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Role and imaginary situation: their significance and motivation for game activity

The question of the motives of gaming activity seems to be one of the central ones. It is no coincidence that the main differences in views on the game centered around the problem of motivations leading to the game. Theories of pleasure, pleasure, internal primary drives, self-affirmation - all the “deep theories” are in essence the theories of those motivating forces that bring the game to life. The main flaw of these concepts is how they examine the incentive forces of the game: they are based on these concepts in the subject, in the child - his experiences. Theories ignore the fact that the experiences themselves are only secondary symptoms that accompany the activity and testify to the process, but do not say anything about the real objective motivators of the activity.

With regard to development, even such a point of view has been established that the younger the child, the more he is determined in his behavior by internal, finally, innate biological drives and needs. In reality, it seems to us, the situation is completely different. Note that the stimulating nature of novelty, discovered in the research of N. L. Figurin and M. P. Denisova (1929), was not sufficiently appreciated when discussing the reasons for the activities of a small child. The solution of the general question of the motives of human activity is not now included in our task. Our task is to approach the analysis of the motives of the game.

One of the first works in which an attempt was made to experimentally solve this problem was the study of L. S. Slavina (1948) 1. L. S. Slavina began the study with observations of games on the same plot of children of younger and older preschool age. Games, despite the identity of the plot, differed significantly in children of different age groups. Children were offered elementary games with everyday subjects: in the "family" or "kindergarten." The observations were carried out in a separate room in which there were specially selected toys: dolls, furniture, tableware and tea utensils, a stove with kitchen utensils, as well as several buckets and plates larger than all dishes, many small cubes and bricks that can be placed in buckets and plates. At the same time, for several sessions, each lasting from one to one and a half hours, two children were studied.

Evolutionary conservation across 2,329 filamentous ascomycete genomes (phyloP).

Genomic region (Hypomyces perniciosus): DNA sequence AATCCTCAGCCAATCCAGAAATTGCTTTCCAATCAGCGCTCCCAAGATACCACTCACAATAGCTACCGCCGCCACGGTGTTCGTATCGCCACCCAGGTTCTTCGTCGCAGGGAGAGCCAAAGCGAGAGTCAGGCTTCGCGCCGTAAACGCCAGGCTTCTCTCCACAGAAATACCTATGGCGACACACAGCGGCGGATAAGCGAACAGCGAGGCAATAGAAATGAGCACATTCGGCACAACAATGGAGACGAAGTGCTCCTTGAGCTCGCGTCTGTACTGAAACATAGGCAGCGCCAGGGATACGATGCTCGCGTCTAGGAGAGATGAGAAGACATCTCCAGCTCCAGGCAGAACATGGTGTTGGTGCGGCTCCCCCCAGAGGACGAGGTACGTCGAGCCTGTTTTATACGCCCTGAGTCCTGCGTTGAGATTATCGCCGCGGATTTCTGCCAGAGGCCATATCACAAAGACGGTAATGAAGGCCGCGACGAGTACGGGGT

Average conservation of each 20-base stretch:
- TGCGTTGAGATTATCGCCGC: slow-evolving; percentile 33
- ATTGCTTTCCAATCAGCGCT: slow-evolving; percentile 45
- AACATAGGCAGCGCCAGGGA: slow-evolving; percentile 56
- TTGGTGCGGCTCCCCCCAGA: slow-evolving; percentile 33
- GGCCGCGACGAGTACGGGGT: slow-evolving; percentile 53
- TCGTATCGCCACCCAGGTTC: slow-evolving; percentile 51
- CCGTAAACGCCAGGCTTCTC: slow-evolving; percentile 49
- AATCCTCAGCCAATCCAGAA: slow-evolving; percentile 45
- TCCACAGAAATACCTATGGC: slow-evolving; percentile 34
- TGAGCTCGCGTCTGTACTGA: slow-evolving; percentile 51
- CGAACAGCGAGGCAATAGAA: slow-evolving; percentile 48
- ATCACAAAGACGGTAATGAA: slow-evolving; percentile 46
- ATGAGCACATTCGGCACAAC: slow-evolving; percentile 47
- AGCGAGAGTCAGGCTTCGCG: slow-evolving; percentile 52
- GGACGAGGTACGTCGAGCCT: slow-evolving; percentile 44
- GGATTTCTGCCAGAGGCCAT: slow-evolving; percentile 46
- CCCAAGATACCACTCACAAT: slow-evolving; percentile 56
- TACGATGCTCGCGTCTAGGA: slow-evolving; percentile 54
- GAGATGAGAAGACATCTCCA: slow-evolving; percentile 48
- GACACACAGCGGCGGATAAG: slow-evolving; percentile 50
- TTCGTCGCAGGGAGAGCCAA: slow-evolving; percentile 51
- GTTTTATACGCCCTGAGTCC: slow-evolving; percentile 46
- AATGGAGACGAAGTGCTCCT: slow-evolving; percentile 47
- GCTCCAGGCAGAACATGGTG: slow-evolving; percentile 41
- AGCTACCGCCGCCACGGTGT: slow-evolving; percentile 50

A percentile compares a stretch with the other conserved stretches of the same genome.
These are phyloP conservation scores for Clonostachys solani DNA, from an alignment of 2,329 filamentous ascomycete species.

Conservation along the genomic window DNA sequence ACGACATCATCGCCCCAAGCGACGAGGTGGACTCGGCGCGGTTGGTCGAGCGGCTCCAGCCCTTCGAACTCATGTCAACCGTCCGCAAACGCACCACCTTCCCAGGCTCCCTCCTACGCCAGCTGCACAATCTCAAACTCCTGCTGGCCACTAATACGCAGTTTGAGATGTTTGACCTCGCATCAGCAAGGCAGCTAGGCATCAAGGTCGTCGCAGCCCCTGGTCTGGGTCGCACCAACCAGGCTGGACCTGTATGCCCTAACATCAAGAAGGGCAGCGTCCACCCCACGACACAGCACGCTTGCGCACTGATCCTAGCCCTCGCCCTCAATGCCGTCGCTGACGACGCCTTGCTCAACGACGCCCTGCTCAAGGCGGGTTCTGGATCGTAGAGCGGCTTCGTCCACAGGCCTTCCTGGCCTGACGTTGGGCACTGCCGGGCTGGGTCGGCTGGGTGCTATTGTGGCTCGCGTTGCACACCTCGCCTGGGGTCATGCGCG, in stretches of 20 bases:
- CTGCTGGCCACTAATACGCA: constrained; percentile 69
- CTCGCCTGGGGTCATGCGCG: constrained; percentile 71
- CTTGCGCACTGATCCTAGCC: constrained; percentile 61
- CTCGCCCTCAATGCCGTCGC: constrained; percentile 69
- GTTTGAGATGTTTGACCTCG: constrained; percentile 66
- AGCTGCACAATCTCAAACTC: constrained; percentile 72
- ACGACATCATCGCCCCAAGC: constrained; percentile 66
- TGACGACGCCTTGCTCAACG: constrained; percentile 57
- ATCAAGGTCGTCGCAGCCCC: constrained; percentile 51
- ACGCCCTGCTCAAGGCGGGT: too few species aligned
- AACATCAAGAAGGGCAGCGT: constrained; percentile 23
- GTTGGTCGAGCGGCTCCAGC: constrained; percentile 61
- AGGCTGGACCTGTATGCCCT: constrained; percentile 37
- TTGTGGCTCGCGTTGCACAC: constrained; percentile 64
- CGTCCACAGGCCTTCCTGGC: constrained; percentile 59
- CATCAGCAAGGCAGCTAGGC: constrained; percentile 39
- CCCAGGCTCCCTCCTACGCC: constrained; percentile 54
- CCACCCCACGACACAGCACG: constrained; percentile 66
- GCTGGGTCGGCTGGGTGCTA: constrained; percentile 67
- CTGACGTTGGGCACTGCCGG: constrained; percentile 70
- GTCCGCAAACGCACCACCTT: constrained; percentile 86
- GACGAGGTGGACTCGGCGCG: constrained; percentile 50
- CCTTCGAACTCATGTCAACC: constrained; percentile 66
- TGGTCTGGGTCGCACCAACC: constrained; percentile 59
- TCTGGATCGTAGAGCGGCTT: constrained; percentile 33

Let us dwell very briefly on the characteristic features of the game of senior preschoolers revealed in observations. Children usually agree on roles, and then unfold the plot of the game according to some specific plan, recreating the objective logic of events in a certain, rather strict sequence. Each action performed by a child has its logical continuation in another, replacing it. Things, toys and furnishings get their game values, which are stored throughout the game. Children play together and their actions are interconnected.